The UK government isn't going to fine Sony for the compromised PSN data, but that doesn't mean it's gotten away scot-free.
UK culture minister Ed Vaizey has warned Sony that it must be more mindful of online security with the PlayStation Network. He said that as Sony - and other companies too - starting migrated to online services and products, data protection would have to become their top priority.
However, Vaizey - who has previously championed the videogame industry in parliament - said that the UK government would not interfere in the Information Commissioner's Office's - an independent UK body designed to uphold information rights and personal privacy - investigation into the outages, and would allow the ICO to decide if a fine was warranted on its own. "The Information Commission has been given new powers to issue fines where necessary," he said. "I know the ICO has been in touch with Sony and clearly this is a huge issue, Sony getting hacked and people's data being stolen."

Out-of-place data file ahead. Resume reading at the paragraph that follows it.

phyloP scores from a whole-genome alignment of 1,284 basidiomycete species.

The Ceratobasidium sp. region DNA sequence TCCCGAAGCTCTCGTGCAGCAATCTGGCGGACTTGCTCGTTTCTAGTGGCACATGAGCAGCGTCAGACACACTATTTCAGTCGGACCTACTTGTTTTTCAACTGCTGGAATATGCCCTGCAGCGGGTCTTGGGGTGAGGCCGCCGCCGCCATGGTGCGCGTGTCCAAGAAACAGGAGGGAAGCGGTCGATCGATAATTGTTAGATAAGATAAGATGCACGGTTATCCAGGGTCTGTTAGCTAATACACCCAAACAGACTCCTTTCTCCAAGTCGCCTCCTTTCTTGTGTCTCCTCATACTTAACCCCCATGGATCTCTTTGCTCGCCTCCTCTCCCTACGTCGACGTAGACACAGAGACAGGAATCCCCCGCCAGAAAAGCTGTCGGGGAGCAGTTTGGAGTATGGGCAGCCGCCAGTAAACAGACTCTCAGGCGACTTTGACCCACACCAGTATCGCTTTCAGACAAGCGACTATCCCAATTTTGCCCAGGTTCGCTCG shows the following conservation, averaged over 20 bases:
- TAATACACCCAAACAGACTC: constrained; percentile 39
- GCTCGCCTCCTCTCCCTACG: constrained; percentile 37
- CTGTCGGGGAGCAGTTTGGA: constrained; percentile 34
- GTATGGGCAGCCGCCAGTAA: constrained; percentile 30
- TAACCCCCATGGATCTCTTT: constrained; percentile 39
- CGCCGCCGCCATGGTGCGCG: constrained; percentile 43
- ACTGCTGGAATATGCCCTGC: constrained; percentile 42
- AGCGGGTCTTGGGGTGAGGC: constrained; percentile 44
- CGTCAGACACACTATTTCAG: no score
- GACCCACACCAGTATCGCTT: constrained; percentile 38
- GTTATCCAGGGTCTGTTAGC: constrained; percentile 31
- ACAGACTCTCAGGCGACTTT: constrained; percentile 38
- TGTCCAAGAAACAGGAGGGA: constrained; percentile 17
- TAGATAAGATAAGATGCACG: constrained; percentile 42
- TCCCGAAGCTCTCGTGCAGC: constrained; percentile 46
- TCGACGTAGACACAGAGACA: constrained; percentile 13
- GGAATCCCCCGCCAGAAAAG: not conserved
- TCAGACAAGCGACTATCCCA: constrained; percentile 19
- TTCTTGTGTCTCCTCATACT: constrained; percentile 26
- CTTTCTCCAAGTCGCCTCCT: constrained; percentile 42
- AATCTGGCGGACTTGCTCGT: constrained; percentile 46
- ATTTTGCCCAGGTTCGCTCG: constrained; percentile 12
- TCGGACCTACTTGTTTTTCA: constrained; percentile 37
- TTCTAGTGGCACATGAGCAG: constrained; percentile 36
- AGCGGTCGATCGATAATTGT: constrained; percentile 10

Vaizey remained tight-lipped about any possible further repercussions for Sony for allowing so much personal data to be compromised. He did say, however, that any potential reimbursement or restitution was a matter for Sony to figure out, and the government would not force the company to do anything. Sony has already detailed its "make good" package for PSN, which includes free games and a free 30-day subscription to PlayStation Plus, although whether that will be sufficient to entice people back remains to be seen.